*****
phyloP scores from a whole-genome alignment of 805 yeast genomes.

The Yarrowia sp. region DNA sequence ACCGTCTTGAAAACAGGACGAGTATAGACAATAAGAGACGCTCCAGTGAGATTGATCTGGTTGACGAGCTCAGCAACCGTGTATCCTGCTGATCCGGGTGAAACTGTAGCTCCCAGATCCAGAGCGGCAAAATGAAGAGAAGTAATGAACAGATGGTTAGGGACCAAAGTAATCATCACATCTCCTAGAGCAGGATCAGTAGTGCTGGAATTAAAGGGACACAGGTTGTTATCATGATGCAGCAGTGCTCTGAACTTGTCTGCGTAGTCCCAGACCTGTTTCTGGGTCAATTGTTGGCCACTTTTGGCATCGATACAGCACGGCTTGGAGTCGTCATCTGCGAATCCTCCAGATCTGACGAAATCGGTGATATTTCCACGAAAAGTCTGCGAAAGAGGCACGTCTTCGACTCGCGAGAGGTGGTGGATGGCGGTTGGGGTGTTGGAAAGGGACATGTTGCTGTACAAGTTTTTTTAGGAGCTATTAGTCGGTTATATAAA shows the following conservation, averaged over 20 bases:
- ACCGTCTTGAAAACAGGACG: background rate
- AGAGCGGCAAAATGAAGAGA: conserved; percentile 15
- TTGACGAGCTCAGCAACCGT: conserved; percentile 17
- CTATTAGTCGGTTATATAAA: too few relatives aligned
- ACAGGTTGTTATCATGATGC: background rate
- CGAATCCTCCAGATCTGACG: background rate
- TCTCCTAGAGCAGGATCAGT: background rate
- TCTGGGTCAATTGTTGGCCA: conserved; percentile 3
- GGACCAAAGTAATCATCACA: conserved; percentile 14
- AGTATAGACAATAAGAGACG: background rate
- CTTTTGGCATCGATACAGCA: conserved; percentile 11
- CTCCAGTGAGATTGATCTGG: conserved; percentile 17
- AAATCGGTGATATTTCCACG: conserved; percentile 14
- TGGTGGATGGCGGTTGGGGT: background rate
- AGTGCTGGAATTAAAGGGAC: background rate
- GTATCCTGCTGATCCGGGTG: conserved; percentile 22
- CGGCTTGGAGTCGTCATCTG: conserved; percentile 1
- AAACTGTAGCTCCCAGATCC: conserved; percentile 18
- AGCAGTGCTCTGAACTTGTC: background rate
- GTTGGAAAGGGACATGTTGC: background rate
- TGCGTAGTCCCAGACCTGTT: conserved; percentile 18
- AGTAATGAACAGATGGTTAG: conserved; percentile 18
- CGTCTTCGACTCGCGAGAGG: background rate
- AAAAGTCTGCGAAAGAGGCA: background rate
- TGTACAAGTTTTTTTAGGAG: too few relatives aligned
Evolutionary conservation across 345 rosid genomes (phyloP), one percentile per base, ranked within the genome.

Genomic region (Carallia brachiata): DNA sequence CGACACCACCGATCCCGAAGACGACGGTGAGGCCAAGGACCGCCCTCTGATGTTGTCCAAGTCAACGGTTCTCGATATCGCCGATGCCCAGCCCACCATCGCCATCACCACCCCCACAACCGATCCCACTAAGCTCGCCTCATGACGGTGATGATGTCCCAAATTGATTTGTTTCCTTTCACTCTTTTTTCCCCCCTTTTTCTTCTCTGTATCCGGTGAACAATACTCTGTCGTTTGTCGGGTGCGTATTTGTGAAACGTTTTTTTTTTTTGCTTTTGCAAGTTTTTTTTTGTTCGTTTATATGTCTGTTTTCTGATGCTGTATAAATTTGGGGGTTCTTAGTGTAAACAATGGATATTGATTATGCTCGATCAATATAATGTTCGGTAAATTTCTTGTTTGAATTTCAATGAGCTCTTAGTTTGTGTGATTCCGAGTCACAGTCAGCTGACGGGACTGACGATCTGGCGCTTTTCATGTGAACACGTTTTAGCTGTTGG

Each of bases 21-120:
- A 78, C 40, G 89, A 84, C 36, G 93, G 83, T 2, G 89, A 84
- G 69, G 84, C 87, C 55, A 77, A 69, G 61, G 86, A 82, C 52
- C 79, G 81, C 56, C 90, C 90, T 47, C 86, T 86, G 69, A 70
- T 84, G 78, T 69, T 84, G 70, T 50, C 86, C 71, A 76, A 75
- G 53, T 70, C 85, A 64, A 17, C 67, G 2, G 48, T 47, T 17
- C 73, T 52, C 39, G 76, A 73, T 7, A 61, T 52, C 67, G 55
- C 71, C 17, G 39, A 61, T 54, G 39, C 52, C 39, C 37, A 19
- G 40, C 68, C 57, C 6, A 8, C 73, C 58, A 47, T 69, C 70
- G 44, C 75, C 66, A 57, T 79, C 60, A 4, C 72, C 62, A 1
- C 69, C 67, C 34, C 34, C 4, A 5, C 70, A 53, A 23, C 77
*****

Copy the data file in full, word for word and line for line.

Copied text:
phyloP scores from a whole-genome alignment of 805 yeast genomes.

The Yarrowia sp. region DNA sequence ACCGTCTTGAAAACAGGACGAGTATAGACAATAAGAGACGCTCCAGTGAGATTGATCTGGTTGACGAGCTCAGCAACCGTGTATCCTGCTGATCCGGGTGAAACTGTAGCTCCCAGATCCAGAGCGGCAAAATGAAGAGAAGTAATGAACAGATGGTTAGGGACCAAAGTAATCATCACATCTCCTAGAGCAGGATCAGTAGTGCTGGAATTAAAGGGACACAGGTTGTTATCATGATGCAGCAGTGCTCTGAACTTGTCTGCGTAGTCCCAGACCTGTTTCTGGGTCAATTGTTGGCCACTTTTGGCATCGATACAGCACGGCTTGGAGTCGTCATCTGCGAATCCTCCAGATCTGACGAAATCGGTGATATTTCCACGAAAAGTCTGCGAAAGAGGCACGTCTTCGACTCGCGAGAGGTGGTGGATGGCGGTTGGGGTGTTGGAAAGGGACATGTTGCTGTACAAGTTTTTTTAGGAGCTATTAGTCGGTTATATAAA shows the following conservation, averaged over 20 bases:
- ACCGTCTTGAAAACAGGACG: background rate
- AGAGCGGCAAAATGAAGAGA: conserved; percentile 15
- TTGACGAGCTCAGCAACCGT: conserved; percentile 17
- CTATTAGTCGGTTATATAAA: too few relatives aligned
- ACAGGTTGTTATCATGATGC: background rate
- CGAATCCTCCAGATCTGACG: background rate
- TCTCCTAGAGCAGGATCAGT: background rate
- TCTGGGTCAATTGTTGGCCA: conserved; percentile 3
- GGACCAAAGTAATCATCACA: conserved; percentile 14
- AGTATAGACAATAAGAGACG: background rate
- CTTTTGGCATCGATACAGCA: conserved; percentile 11
- CTCCAGTGAGATTGATCTGG: conserved; percentile 17
- AAATCGGTGATATTTCCACG: conserved; percentile 14
- TGGTGGATGGCGGTTGGGGT: background rate
- AGTGCTGGAATTAAAGGGAC: background rate
- GTATCCTGCTGATCCGGGTG: conserved; percentile 22
- CGGCTTGGAGTCGTCATCTG: conserved; percentile 1
- AAACTGTAGCTCCCAGATCC: conserved; percentile 18
- AGCAGTGCTCTGAACTTGTC: background rate
- GTTGGAAAGGGACATGTTGC: background rate
- TGCGTAGTCCCAGACCTGTT: conserved; percentile 18
- AGTAATGAACAGATGGTTAG: conserved; percentile 18
- CGTCTTCGACTCGCGAGAGG: background rate
- AAAAGTCTGCGAAAGAGGCA: background rate
- TGTACAAGTTTTTTTAGGAG: too few relatives aligned
Evolutionary conservation across 345 rosid genomes (phyloP), one percentile per base, ranked within the genome.

Genomic region (Carallia brachiata): DNA sequence CGACACCACCGATCCCGAAGACGACGGTGAGGCCAAGGACCGCCCTCTGATGTTGTCCAAGTCAACGGTTCTCGATATCGCCGATGCCCAGCCCACCATCGCCATCACCACCCCCACAACCGATCCCACTAAGCTCGCCTCATGACGGTGATGATGTCCCAAATTGATTTGTTTCCTTTCACTCTTTTTTCCCCCCTTTTTCTTCTCTGTATCCGGTGAACAATACTCTGTCGTTTGTCGGGTGCGTATTTGTGAAACGTTTTTTTTTTTTGCTTTTGCAAGTTTTTTTTTGTTCGTTTATATGTCTGTTTTCTGATGCTGTATAAATTTGGGGGTTCTTAGTGTAAACAATGGATATTGATTATGCTCGATCAATATAATGTTCGGTAAATTTCTTGTTTGAATTTCAATGAGCTCTTAGTTTGTGTGATTCCGAGTCACAGTCAGCTGACGGGACTGACGATCTGGCGCTTTTCATGTGAACACGTTTTAGCTGTTGG

Each of bases 21-120:
- A 78, C 40, G 89, A 84, C 36, G 93, G 83, T 2, G 89, A 84
- G 69, G 84, C 87, C 55, A 77, A 69, G 61, G 86, A 82, C 52
- C 79, G 81, C 56, C 90, C 90, T 47, C 86, T 86, G 69, A 70
- T 84, G 78, T 69, T 84, G 70, T 50, C 86, C 71, A 76, A 75
- G 53, T 70, C 85, A 64, A 17, C 67, G 2, G 48, T 47, T 17
- C 73, T 52, C 39, G 76, A 73, T 7, A 61, T 52, C 67, G 55
- C 71, C 17, G 39, A 61, T 54, G 39, C 52, C 39, C 37, A 19
- G 40, C 68, C 57, C 6, A 8, C 73, C 58, A 47, T 69, C 70
- G 44, C 75, C 66, A 57, T 79, C 60, A 4, C 72, C 62, A 1
- C 69, C 67, C 34, C 34, C 4, A 5, C 70, A 53, A 23, C 77